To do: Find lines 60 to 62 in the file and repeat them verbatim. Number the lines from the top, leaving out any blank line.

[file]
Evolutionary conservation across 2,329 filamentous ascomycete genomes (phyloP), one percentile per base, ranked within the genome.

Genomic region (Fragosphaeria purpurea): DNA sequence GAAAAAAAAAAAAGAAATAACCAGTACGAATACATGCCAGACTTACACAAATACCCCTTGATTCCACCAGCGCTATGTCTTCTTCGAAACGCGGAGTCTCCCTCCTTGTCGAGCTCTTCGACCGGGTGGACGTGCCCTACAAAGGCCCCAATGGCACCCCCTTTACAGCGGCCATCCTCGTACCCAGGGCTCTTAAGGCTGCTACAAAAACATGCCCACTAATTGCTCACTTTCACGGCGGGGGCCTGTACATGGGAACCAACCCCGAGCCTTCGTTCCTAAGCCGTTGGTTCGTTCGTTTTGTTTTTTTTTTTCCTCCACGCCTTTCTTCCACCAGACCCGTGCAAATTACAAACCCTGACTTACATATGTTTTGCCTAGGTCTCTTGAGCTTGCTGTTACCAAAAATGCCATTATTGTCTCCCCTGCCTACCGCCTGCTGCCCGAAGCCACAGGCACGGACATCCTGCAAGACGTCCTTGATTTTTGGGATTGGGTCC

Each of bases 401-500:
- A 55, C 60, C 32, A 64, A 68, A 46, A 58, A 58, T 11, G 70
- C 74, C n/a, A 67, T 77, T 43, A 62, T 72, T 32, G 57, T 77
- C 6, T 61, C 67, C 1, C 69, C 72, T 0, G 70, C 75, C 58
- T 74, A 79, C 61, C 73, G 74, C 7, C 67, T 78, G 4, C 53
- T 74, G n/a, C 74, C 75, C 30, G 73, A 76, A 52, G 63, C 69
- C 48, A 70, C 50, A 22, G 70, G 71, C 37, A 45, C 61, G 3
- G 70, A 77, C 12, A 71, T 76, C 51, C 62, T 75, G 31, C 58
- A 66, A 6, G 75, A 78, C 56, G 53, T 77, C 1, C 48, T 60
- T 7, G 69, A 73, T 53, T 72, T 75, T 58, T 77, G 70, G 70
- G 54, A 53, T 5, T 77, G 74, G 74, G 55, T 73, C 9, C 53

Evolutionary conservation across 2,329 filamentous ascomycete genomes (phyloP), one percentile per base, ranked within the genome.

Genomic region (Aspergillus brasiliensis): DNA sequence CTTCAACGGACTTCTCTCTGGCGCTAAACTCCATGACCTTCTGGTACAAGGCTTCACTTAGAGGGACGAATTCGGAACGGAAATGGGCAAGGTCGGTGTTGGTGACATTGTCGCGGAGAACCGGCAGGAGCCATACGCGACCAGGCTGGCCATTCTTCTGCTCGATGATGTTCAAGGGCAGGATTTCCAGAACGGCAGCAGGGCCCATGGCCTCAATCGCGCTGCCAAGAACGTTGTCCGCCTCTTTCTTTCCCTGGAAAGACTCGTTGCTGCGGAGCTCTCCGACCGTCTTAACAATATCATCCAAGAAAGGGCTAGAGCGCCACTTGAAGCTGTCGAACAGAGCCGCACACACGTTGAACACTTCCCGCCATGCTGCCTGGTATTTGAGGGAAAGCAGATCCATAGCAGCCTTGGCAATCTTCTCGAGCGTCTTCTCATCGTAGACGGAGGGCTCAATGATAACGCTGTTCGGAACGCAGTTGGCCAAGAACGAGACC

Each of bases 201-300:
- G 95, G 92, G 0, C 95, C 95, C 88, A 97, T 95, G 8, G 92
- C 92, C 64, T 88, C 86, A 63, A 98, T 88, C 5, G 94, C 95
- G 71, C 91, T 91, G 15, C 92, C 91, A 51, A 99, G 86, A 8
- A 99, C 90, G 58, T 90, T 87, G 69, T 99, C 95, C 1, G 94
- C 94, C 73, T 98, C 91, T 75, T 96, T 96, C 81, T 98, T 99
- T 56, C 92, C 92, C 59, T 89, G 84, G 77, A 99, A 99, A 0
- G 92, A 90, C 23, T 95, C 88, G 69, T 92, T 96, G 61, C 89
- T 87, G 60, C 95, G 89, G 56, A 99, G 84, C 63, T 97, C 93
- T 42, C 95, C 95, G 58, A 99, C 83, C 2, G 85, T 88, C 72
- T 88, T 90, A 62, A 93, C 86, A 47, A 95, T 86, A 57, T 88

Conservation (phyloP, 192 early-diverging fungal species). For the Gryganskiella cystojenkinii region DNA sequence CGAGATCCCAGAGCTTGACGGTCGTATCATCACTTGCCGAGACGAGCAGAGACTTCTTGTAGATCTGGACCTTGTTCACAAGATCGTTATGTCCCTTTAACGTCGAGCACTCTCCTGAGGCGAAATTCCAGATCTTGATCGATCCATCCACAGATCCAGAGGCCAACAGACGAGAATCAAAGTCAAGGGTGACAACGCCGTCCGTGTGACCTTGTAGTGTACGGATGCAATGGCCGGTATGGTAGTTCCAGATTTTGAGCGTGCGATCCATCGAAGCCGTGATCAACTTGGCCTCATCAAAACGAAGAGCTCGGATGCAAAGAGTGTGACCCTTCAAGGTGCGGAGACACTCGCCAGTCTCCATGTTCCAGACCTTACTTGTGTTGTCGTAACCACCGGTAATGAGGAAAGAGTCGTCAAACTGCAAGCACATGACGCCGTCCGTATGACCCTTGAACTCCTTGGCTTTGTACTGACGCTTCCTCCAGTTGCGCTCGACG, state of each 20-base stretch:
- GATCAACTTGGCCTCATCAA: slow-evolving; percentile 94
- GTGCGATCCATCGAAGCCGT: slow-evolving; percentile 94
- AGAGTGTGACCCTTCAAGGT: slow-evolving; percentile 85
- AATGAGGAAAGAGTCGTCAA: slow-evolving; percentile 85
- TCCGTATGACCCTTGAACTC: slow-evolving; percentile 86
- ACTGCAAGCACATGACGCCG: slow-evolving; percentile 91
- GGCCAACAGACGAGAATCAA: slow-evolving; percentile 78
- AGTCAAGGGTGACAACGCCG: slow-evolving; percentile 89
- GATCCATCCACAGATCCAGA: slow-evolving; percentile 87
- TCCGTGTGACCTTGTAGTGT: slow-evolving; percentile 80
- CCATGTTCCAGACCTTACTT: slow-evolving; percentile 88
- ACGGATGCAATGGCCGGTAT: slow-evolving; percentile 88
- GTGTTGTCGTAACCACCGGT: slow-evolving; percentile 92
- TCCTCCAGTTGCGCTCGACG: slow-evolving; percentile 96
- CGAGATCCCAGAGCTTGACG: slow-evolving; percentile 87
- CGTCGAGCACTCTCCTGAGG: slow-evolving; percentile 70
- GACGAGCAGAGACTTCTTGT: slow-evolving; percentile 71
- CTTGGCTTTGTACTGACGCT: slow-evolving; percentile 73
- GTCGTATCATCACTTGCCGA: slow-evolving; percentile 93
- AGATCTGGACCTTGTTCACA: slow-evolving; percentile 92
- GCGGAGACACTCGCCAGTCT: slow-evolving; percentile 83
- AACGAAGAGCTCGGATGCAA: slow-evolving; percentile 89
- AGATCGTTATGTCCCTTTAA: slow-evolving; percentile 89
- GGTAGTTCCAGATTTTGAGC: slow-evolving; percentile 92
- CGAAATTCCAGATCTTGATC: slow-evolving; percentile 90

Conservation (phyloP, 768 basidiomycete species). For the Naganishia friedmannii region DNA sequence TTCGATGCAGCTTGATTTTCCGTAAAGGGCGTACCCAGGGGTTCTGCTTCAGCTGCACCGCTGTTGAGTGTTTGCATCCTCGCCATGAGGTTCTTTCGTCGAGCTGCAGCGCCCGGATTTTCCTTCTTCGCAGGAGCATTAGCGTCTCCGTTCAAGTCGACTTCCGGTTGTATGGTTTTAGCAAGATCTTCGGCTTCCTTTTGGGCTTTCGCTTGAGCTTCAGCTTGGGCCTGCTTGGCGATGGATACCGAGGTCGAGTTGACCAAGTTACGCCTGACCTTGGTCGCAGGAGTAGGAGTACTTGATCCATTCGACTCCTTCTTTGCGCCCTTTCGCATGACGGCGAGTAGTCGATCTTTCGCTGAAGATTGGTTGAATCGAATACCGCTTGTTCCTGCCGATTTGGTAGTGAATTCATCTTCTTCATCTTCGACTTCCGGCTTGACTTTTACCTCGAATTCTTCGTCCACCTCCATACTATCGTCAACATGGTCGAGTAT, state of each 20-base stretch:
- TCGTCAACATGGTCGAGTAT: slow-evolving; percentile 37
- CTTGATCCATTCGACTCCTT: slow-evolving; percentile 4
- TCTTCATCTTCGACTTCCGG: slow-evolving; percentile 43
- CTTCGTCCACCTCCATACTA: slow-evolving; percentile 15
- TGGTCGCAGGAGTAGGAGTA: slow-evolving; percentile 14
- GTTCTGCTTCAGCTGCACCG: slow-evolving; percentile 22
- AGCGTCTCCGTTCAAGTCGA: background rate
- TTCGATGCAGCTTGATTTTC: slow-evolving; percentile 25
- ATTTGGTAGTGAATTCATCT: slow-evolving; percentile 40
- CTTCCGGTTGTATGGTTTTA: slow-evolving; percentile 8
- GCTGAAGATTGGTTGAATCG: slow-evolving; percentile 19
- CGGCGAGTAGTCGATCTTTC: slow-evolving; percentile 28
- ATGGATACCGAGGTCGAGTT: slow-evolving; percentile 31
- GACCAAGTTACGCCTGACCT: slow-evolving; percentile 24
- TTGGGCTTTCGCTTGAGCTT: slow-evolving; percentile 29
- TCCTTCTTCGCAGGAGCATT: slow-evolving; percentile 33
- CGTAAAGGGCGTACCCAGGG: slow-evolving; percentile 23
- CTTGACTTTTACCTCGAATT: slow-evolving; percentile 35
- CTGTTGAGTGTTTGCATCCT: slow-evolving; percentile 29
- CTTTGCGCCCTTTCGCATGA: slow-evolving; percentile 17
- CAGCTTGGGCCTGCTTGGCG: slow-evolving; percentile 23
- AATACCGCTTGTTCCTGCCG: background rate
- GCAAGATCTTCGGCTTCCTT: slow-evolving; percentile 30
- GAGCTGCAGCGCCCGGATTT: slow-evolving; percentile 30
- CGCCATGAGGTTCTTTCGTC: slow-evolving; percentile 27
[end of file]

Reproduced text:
- AGCGTCTCCGTTCAAGTCGA: background rate
- TTCGATGCAGCTTGATTTTC: slow-evolving; percentile 25
- ATTTGGTAGTGAATTCATCT: slow-evolving; percentile 40